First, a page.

Single Phase Half Bridge Inverter Explained

This article outlines the basic operating or working principle of a Single Phase Half Bridge Inverter with the help of circuit diagram.

Single Phase Half Bridge Inverter is a type of Single-Phase Bridge Inverter. It is a voltage source inverter. Voltage source inverter means that the input power of the inverter is a DC voltage Source. Basically, there are two different type of bridge inverters: Single Phase Half Bridge Inverter and Single-Phase Full Bridge Inverter.

As the input power source is DC, there is no meaning of single phase with respect to input power. However, it does have a meaning with reference to output. The output of single-phase bridge inverter is a single-phase output. Let us now discuss the basic operating or working principle of Single-Phase Half Bridge Inverter.

Working Principle of Single-Phase Half Bridge Inverter: 

The working / operating principle of half bridge inverter is based on the fact that, for half of time period of output wave, one thyristor conducts whereas for another half of time period, another thyristor conducts. The output frequency of this type of inverter may be controlled by controlling the switch ON and switching OFF time of thyristors. Figure below shows the power circuit diagram of a single-phase half bridge inverter.


Single Phase Half Bridge Inverter comprises of two thyristors T1 & T2, two diodes D1 & D2 and three wire DC source. The circuit for turning ON and turning OFF the thyristor is not shown in the above circuit to maintain simplicity. While analyzing the circuit, it is assumed that each thyristor conducts for the duration its gate pulse is present and is commutated as soon as this pulse is removed. The gating signal for thyristor T1 (ig1) and thyristor T2 (ig2) and output voltage waveform of this inverter is shown below.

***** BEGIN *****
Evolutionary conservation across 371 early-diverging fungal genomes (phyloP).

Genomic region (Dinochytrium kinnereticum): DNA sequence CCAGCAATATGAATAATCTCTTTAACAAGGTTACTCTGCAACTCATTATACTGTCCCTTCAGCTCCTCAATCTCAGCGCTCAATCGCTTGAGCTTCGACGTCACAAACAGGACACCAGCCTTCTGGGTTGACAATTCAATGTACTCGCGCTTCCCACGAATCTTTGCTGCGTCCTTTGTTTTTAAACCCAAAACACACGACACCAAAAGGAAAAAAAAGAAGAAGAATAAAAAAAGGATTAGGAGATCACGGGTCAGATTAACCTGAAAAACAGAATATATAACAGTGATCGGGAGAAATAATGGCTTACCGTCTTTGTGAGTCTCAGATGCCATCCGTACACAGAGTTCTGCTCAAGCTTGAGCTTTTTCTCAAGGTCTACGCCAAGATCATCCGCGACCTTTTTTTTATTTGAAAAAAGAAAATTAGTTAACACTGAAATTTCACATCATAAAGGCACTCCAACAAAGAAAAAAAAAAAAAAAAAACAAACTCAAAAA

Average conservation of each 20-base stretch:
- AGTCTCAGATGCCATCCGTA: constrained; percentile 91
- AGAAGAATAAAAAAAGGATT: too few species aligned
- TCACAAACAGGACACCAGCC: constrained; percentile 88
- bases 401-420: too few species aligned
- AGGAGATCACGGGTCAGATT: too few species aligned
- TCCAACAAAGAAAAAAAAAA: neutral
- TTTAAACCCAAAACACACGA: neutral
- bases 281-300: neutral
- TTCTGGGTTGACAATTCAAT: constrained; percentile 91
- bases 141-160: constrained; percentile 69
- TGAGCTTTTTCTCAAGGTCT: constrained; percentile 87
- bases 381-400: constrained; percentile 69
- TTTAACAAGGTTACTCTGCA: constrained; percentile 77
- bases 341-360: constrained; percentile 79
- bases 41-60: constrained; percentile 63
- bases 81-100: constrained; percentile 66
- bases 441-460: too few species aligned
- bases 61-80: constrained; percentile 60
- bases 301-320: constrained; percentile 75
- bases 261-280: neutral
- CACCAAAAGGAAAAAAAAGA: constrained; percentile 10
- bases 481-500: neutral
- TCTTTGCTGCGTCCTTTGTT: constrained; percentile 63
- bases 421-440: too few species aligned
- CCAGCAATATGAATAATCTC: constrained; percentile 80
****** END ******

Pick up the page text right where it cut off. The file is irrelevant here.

Waveforms of single phase half bridge inverter

Carefully observe the gating signal for T1 & T2. It can be seen that ig1 is applied for a period of 0<t≤(T/2), this means thyristor T1 will conduct for this time period. During the time T1 conducts, load is directly connected to source (Vs/2) on the upper arm. Thus, the load voltage / output voltage will be equal to the input source voltage (Vs/2) for 0<t≤(T/2).

As soon as ig1 is removed at t= T/2, thyristor T1 gets turned OFF. It may be seen from the waveform of gating signal that at t=T/2, ig2 is applied and hence, thyristor T2 gets turned ON. Thus, load gets directly connected to the source (Vs/2) on the lower arm. Note that the polarity of voltage source on the upper & lower arm are opposite to each other. Therefore, during the time (T/2)<t≤T, T2 is ON, the output voltage is -(Vs/2) as shown in the output voltage waveform.

It may also be seen form the output voltage waveform that load voltage is an alternating square voltage waveform of amplitude (Vs/2) and frequency (1/T) Hz. Thus, output frequency can be controlled by controlling T.

I think you have understood the working principle of half bridge inverter. But I am sure that you might be thinking the purpose of diodes D1 & D2. I will explain.

Purpose of Diodes in Half Bridge Inverter:

If the load is purely resistive, there is no need to put diode D1 & D2 as the output voltage and current are always in phase. But unfortunately, for loads other than purely resistive, the load current (io) will not be in phase with the load voltage (vo). For such case, the diode connected in anti-parallel with the thyristor will allow the current to flow when main thyristor is turned off. When these diode conducts, the energy is fed back to the DC source and hence, these diodes (D1 & D2) are called flyback diode


The main drawback of single phase half bridge inverter is that it requires 3-wire DC supply source. However, this drawback can be overcome by the use of full bridge inverter.

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